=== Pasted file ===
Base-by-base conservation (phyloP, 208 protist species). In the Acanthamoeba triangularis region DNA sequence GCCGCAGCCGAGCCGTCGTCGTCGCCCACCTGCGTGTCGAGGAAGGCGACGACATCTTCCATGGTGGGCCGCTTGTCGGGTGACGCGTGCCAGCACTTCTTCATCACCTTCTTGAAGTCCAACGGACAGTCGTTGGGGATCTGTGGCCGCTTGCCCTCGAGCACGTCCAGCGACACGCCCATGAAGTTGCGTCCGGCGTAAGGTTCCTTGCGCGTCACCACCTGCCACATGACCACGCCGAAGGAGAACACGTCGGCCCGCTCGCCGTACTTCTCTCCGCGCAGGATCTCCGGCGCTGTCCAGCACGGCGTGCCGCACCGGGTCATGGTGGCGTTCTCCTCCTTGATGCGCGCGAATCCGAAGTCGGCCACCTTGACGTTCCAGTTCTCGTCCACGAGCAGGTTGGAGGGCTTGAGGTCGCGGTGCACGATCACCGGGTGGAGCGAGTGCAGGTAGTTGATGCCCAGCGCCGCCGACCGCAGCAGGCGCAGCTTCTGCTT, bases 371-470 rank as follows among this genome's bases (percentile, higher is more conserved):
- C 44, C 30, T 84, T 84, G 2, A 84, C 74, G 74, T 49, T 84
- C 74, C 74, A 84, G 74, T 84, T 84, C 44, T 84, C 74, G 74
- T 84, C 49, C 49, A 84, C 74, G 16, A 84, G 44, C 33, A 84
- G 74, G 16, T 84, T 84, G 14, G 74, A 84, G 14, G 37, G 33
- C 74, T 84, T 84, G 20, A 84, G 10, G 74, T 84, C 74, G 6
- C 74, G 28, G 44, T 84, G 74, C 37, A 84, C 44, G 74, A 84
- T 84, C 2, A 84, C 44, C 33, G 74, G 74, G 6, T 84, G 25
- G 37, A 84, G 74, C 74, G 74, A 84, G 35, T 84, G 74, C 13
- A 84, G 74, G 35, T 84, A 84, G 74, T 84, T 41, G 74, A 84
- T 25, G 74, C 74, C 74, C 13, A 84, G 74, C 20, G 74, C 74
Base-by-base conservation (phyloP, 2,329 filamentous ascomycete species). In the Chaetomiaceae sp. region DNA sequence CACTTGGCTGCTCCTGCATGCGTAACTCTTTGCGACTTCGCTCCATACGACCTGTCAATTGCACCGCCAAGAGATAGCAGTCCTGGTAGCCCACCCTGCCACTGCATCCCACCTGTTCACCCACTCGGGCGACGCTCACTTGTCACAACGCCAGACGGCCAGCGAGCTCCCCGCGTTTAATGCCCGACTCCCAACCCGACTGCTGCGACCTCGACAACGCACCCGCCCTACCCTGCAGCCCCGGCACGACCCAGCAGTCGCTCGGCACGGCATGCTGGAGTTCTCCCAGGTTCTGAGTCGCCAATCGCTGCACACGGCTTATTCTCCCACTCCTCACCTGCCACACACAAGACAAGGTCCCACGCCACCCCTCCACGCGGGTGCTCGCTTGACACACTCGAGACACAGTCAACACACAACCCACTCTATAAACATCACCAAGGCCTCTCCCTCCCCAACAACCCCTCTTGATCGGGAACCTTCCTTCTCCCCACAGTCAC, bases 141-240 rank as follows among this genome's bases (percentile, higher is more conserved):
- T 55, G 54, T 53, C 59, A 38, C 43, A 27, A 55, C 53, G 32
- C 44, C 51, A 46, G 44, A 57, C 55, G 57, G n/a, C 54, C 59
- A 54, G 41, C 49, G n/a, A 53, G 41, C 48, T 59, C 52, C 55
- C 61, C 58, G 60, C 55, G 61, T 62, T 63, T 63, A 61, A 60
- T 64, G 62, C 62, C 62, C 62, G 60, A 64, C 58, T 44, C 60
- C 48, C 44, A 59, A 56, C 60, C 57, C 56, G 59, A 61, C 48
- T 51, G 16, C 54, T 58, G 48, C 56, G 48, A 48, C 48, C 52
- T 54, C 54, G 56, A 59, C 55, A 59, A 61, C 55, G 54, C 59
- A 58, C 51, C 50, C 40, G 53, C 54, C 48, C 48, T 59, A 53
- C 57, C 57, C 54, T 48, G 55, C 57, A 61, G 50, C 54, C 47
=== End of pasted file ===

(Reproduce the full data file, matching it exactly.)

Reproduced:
Base-by-base conservation (phyloP, 208 protist species). In the Acanthamoeba triangularis region DNA sequence GCCGCAGCCGAGCCGTCGTCGTCGCCCACCTGCGTGTCGAGGAAGGCGACGACATCTTCCATGGTGGGCCGCTTGTCGGGTGACGCGTGCCAGCACTTCTTCATCACCTTCTTGAAGTCCAACGGACAGTCGTTGGGGATCTGTGGCCGCTTGCCCTCGAGCACGTCCAGCGACACGCCCATGAAGTTGCGTCCGGCGTAAGGTTCCTTGCGCGTCACCACCTGCCACATGACCACGCCGAAGGAGAACACGTCGGCCCGCTCGCCGTACTTCTCTCCGCGCAGGATCTCCGGCGCTGTCCAGCACGGCGTGCCGCACCGGGTCATGGTGGCGTTCTCCTCCTTGATGCGCGCGAATCCGAAGTCGGCCACCTTGACGTTCCAGTTCTCGTCCACGAGCAGGTTGGAGGGCTTGAGGTCGCGGTGCACGATCACCGGGTGGAGCGAGTGCAGGTAGTTGATGCCCAGCGCCGCCGACCGCAGCAGGCGCAGCTTCTGCTT, bases 371-470 rank as follows among this genome's bases (percentile, higher is more conserved):
- C 44, C 30, T 84, T 84, G 2, A 84, C 74, G 74, T 49, T 84
- C 74, C 74, A 84, G 74, T 84, T 84, C 44, T 84, C 74, G 74
- T 84, C 49, C 49, A 84, C 74, G 16, A 84, G 44, C 33, A 84
- G 74, G 16, T 84, T 84, G 14, G 74, A 84, G 14, G 37, G 33
- C 74, T 84, T 84, G 20, A 84, G 10, G 74, T 84, C 74, G 6
- C 74, G 28, G 44, T 84, G 74, C 37, A 84, C 44, G 74, A 84
- T 84, C 2, A 84, C 44, C 33, G 74, G 74, G 6, T 84, G 25
- G 37, A 84, G 74, C 74, G 74, A 84, G 35, T 84, G 74, C 13
- A 84, G 74, G 35, T 84, A 84, G 74, T 84, T 41, G 74, A 84
- T 25, G 74, C 74, C 74, C 13, A 84, G 74, C 20, G 74, C 74
Base-by-base conservation (phyloP, 2,329 filamentous ascomycete species). In the Chaetomiaceae sp. region DNA sequence CACTTGGCTGCTCCTGCATGCGTAACTCTTTGCGACTTCGCTCCATACGACCTGTCAATTGCACCGCCAAGAGATAGCAGTCCTGGTAGCCCACCCTGCCACTGCATCCCACCTGTTCACCCACTCGGGCGACGCTCACTTGTCACAACGCCAGACGGCCAGCGAGCTCCCCGCGTTTAATGCCCGACTCCCAACCCGACTGCTGCGACCTCGACAACGCACCCGCCCTACCCTGCAGCCCCGGCACGACCCAGCAGTCGCTCGGCACGGCATGCTGGAGTTCTCCCAGGTTCTGAGTCGCCAATCGCTGCACACGGCTTATTCTCCCACTCCTCACCTGCCACACACAAGACAAGGTCCCACGCCACCCCTCCACGCGGGTGCTCGCTTGACACACTCGAGACACAGTCAACACACAACCCACTCTATAAACATCACCAAGGCCTCTCCCTCCCCAACAACCCCTCTTGATCGGGAACCTTCCTTCTCCCCACAGTCAC, bases 141-240 rank as follows among this genome's bases (percentile, higher is more conserved):
- T 55, G 54, T 53, C 59, A 38, C 43, A 27, A 55, C 53, G 32
- C 44, C 51, A 46, G 44, A 57, C 55, G 57, G n/a, C 54, C 59
- A 54, G 41, C 49, G n/a, A 53, G 41, C 48, T 59, C 52, C 55
- C 61, C 58, G 60, C 55, G 61, T 62, T 63, T 63, A 61, A 60
- T 64, G 62, C 62, C 62, C 62, G 60, A 64, C 58, T 44, C 60
- C 48, C 44, A 59, A 56, C 60, C 57, C 56, G 59, A 61, C 48
- T 51, G 16, C 54, T 58, G 48, C 56, G 48, A 48, C 48, C 52
- T 54, C 54, G 56, A 59, C 55, A 59, A 61, C 55, G 54, C 59
- A 58, C 51, C 50, C 40, G 53, C 54, C 48, C 48, T 59, A 53
- C 57, C 57, C 54, T 48, G 55, C 57, A 61, G 50, C 54, C 47